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But Jones never realized how severe the lack—or how reassuringly stable the ride—until he put Outward Leg through her first sea trials in the turbulent waters off Point Conception, otherwise known as "the Cape Horn of North America," which is off Santa Barbara. At one point, in winds of 25 to 30 knots and 8- to 12-foot seas, one of the crew set a cup of coffee down on the cockpit seat and went below. Instinctively, Jones lunged for the cup, but stopped short. "I couldn't believe my eyes," he says. "There we were in a bloody Force 5 wind, and here sits this cup of coffee, and not only is it staying in the same spot, it's not even slopping out a bloody bit!"
Another time during the two-day-long sea trials, Jones says, "I awoke in the middle of the night, and the bloody boat was so steady I thought we'd gone aground. Unloaded, she sailed like a witch on all points. She pointed, she even heaved to properly, and she tracked as straight as an arrow on a dead downwind run with minimum attention to the wheel. All in all, the only thing missing in the sea trials was anxiety. And maybe a mini-pool table; that's how dead steady she was."
Convinced that they had invested in "what will prove to be a watershed in sailboat design," says Smith, he and Haftl formed H & S Bluewater Multihulls Inc. and hired Surtees to supervise the building of "a whole new generation of trimarans." While noting that Outward Leg is capable of doing 20 knots, Haftl stresses that speed isn't the point. "Instead of a Porsche, we've built a Rolls-Royce," he says, "and you don't race a Rolls, you enjoy it."
Originally, Jones intended to make the trip alone, except for a dog trained to fetch lines and stand watch, which had been a great success on his voyage to the Arctic. But lest the endeavor "reek of a stunt," says Jones, and because "I'm not sure yet just how well I'll manage at sea after the shock of losing my leg," he decided after the sea trials that "it's just common sense to take safety precautions." Which was thrilling news for Wally Rediske, a 24-year-old rock climber and trimaran sailor from Yakima, Wash., whom Jones tapped to be his mate on Outward Leg. Even so, Jones adds, "I still intend to get across one of the oceans alone if I can."
Two weeks before D day—departure day—Jones boarded a flight for Seattle, where he was booked to "do a chat." Once airborne, the grand overview of the coastline seemed to stir some equally long-range perceptions about his being "a direct link between the past centuries of sail-in-trade and the future, when sail will come into its own again."
"Monohulls are dead, on their way to being historic curiosities," Jones says. "It's possible that we'll reach speeds of 50 or even 60 knots in boats designed by Leo Surtees in just the next few years, with myself as test pilot, God willing. I think we'll reach 100 knots before the end of the century. By then I suggest that it will be possible to cross the Pacific from San Francisco to Australia in two weeks, New York to London in seven days. I suggest that 400 to 500 miles a day will be highly possible. I dare say that by the end of the century a man will be able to take his wife, four kids and a dog to Hawaii for a two-week holiday, and spend eight days under sail, the rest touring the islands. The average family cruiser will be like the average family motorcar. What Henry Ford did for the motorcar, multihulls will do for the sailing vessel."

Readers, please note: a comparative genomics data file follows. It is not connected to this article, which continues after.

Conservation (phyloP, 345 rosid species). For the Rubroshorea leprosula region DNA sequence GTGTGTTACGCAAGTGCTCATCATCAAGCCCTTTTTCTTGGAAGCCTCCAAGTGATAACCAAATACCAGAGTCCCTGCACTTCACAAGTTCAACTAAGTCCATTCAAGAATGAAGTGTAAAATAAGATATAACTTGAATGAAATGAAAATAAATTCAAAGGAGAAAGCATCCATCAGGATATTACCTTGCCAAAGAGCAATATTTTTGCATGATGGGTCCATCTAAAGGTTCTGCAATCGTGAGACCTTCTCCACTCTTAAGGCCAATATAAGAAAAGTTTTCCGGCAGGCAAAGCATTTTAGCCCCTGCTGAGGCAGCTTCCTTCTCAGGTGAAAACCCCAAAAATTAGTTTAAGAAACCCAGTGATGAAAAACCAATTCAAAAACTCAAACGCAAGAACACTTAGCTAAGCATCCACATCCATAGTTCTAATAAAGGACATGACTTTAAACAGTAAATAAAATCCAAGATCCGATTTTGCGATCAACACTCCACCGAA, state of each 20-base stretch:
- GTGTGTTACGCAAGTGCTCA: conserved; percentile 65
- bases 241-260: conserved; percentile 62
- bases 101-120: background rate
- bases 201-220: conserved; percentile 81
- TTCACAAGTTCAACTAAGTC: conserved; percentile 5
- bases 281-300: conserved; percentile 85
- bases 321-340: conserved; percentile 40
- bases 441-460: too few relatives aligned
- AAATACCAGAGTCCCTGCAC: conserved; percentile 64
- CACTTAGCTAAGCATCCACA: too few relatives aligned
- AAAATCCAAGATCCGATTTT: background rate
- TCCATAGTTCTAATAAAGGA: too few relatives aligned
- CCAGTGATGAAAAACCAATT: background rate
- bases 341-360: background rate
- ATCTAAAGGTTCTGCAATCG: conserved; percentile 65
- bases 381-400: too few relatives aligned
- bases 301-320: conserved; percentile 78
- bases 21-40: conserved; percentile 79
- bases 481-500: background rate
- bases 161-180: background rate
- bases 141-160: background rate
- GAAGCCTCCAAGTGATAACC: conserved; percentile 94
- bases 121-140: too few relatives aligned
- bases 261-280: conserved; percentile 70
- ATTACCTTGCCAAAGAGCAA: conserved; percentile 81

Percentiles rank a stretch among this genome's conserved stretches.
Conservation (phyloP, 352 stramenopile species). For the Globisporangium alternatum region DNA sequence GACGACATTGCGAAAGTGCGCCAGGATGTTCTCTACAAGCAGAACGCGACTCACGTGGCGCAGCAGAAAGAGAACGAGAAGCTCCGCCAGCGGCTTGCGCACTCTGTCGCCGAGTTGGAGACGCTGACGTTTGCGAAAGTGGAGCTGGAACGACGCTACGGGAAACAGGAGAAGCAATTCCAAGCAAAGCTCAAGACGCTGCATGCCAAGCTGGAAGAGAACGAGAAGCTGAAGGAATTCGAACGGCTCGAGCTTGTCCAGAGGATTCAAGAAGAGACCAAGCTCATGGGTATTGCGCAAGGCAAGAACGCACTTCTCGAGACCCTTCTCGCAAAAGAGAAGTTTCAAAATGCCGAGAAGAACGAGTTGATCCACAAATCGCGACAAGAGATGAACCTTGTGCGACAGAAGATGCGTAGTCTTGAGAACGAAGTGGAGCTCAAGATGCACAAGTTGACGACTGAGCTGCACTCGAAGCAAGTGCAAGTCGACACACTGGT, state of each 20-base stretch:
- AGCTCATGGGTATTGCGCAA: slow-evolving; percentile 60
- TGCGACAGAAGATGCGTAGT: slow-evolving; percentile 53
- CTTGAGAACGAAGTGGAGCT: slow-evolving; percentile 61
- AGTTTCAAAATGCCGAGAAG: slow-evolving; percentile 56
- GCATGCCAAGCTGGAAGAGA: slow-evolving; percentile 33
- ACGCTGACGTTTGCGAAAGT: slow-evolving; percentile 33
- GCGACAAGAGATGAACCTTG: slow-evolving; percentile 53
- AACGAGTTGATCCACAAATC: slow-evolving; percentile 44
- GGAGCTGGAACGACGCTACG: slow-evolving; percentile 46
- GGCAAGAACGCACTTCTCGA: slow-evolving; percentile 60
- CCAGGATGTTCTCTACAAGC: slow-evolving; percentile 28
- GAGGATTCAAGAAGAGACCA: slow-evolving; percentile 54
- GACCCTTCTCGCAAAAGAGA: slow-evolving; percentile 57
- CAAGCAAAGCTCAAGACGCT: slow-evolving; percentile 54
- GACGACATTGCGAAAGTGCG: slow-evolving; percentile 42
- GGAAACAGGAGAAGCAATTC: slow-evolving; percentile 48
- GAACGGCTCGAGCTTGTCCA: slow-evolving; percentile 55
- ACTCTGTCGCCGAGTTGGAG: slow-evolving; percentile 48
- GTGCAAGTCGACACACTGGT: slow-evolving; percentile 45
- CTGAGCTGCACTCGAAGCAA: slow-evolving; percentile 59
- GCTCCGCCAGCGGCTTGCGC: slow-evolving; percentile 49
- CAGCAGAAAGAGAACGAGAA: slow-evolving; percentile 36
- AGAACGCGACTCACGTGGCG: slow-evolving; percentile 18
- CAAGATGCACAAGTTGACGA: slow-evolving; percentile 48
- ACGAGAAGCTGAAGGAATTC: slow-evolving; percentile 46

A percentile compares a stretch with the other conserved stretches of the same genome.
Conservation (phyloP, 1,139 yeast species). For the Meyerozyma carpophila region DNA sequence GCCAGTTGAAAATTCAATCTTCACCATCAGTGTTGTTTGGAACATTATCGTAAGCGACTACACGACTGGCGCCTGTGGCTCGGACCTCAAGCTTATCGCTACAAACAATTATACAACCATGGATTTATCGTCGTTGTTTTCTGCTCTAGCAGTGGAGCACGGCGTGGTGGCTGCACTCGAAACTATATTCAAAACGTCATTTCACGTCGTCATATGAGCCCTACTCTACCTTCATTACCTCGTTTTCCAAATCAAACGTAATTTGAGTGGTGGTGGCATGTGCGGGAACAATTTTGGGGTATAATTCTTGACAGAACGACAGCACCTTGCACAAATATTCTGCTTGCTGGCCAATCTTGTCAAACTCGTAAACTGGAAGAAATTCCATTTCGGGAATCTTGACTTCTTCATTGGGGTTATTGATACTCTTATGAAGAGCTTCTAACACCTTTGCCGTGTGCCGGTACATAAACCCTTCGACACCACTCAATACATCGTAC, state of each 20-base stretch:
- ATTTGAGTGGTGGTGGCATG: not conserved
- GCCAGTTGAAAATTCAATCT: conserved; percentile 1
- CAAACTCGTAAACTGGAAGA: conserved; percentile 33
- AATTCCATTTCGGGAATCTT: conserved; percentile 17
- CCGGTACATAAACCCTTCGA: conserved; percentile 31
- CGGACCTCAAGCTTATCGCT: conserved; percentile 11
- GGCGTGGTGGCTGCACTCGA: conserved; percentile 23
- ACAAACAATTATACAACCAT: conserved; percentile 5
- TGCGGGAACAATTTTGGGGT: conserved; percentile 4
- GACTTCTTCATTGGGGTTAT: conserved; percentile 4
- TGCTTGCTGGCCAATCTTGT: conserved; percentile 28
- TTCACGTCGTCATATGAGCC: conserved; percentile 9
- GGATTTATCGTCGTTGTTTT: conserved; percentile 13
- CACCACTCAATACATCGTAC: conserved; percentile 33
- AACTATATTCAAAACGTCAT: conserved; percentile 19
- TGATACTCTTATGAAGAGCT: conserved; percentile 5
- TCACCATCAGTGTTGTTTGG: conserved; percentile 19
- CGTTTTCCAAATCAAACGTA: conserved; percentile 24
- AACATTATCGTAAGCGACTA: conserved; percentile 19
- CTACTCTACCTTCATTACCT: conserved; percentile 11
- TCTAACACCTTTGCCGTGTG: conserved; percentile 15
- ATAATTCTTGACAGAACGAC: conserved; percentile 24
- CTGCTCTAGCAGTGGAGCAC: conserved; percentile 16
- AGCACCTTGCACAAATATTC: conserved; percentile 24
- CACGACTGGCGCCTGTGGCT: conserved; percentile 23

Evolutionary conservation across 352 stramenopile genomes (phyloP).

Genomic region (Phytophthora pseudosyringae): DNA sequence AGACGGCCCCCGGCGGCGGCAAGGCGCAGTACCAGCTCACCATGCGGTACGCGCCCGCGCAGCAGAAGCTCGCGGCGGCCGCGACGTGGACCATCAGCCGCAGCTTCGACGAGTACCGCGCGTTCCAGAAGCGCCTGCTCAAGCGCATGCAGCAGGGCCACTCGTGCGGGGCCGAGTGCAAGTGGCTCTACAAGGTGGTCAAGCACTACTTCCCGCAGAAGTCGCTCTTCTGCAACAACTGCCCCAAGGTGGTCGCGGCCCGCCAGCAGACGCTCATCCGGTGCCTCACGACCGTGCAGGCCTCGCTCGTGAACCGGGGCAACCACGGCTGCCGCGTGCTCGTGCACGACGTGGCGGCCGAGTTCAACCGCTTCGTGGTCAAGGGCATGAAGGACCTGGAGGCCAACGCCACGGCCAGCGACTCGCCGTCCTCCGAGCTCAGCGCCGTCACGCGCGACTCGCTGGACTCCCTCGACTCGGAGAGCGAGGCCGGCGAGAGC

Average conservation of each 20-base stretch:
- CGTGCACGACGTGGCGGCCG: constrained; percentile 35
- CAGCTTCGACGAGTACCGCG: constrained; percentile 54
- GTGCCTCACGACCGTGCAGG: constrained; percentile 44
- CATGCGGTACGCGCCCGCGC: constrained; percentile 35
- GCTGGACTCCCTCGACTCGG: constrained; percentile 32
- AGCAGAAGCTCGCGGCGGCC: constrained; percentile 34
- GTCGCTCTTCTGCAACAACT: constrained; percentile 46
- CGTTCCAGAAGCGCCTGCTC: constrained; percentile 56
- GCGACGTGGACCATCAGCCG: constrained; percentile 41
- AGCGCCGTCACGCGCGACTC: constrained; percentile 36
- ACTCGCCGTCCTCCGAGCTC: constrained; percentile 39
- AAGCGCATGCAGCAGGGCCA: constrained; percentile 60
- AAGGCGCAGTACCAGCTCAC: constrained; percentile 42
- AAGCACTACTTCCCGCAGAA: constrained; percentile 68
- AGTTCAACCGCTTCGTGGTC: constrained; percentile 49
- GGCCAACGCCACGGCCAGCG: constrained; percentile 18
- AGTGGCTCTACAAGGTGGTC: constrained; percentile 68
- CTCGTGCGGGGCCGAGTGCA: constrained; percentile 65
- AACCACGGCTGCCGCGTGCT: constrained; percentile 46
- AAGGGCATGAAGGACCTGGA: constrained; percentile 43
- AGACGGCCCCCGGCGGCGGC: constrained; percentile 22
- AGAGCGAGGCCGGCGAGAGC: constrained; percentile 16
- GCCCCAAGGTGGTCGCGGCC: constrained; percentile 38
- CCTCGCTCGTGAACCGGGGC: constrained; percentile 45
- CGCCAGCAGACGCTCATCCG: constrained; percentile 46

Contemplating a return to the Golden Age of Sail, a time when "again we will use the winds of God and bend them to man's will, when again merchant seamen will eye their vessels with love and pride, as they once did, instead of thinking of them as mobile factories," Jones confessed that he can hardly wait for the day when sailing craft will attain "such high speeds that it's likely some kind of pilot's license will be needed. It is my hope, in fact, that within the next few years I'll be able to receive the first sea-flying license."
Further proving that he's made of the right stuff, when Jones was met by friends at the Seattle airport, he immediately showed off his new "Calvin Klein designer leg," a seagoing prosthesis—lightweight, rustproof, buoyant—specially designed for him by Glen Elia, a Philadelphia physical therapist and sailor, and one of the many professionals who volunteered their time and services on behalf of the Outward Leg venture.
Informed that tickets for the lecture were selling briskly, Jones said, "I've always tried to write on behalf of the average sailor, the little guy who builds his boat in the backyard, and that's mainly who attends my lectures. You won't see William Buckley there, I assure you. He writes for the café society of sailing, and I'm strictly Nescafé. Buckley wrote a book called Airborne about a transatlantic trip with some guests, all of whom he wrote about in great detail—all very charming, all very nice. But forward in that boat were four crewmen and there were bloody few words about them. I could never, never do that, and that's the essential difference between the Buckley school and myself."
That and the fact that Jones denounces snobbism in sailing at every turn, particularly as practiced by those "dawdling old dinosaurs" of the New York Yacht Club. Such was the case when Jones arrived at the Seattle Civic Center. Finding its auditorium sold out and dozens of rejected fans milling about outside, he decreed with a grand wave of his cane that the doors be opened to all, free of charge, and to hell with the restrictions on standing room.